CO2 emissions from peatlands degradation
Emissions from peatlands per country (in Mtonnes CO2e). Note that emissions from peat extraction are not included in the calculations for European countries. It indicates where it is most urgent to undertake peatland rewetting action. Peatlands in pristine condition predominantly lock in carbon, however, degraded peatlands are strong net emitters of greenhouse gases. These emissions continue as long as the peatland remains drained and the peat continues to oxidize. This process can last for decades or centuries and is very different from the instantaneous emissions that come from clearing forests. Conserving pristine peatlands, as well as restoring and improving the management of peatlands and other organic soils, contributes to the reduction of greenhouse gas (GHG) concentrations in the Earth’s atmosphere. Peatlands are also important for food security and poverty reduction (FAO & Wetlands International, 2012). Current greenhouse gas emissions from drained or burning peatlands are estimated to be up to five percent of all emissions caused by human activity – in the range of two billion tonnes of CO2 per year. If the world has any hope of keeping the global 1. Source: www.epa.gov/energy/greenhouse-gas-equivalencies-calculator average temperature increase under two degrees Celsius then 8 10 urgent action must be taken to keep the carbon locked in peatlands where it is – wet, and in the ground to prevent an increase in emissions. Furthermore, already drained peatlands must be rewetted to halt their ongoing significant emissions. However, this is not as simple as it seems. Knowing the location of peatlands continues to be a challenge.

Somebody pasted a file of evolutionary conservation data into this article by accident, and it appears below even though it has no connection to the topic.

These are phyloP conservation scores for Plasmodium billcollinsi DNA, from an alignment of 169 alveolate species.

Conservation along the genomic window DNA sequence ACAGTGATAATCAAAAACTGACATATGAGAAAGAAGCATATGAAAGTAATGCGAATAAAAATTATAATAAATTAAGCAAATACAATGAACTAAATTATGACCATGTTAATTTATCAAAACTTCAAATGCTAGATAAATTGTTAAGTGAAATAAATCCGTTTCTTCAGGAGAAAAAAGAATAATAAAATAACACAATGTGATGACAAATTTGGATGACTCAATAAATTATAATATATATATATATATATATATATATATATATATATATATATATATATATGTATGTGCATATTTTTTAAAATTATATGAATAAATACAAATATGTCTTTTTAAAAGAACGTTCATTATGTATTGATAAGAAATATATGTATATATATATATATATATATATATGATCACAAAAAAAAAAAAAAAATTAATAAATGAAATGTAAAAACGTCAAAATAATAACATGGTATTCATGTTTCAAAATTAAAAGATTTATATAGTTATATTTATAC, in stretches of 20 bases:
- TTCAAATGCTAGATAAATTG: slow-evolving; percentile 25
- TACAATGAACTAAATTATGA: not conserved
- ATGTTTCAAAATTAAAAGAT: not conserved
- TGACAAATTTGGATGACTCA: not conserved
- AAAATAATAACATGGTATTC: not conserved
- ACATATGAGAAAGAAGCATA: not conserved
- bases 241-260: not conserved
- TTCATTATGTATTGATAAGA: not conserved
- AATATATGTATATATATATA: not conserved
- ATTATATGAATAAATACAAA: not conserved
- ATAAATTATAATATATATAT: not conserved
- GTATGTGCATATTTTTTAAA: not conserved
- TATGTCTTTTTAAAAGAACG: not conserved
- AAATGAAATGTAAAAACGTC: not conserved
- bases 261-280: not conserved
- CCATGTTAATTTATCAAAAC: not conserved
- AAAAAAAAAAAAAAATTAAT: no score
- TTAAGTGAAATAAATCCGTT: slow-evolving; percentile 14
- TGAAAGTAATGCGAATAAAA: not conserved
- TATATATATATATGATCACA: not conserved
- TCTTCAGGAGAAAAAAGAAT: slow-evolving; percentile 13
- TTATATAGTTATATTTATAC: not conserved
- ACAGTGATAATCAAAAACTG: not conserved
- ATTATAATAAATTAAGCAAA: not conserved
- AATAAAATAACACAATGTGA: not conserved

Cartographer: Nieves Lopez Izquierdo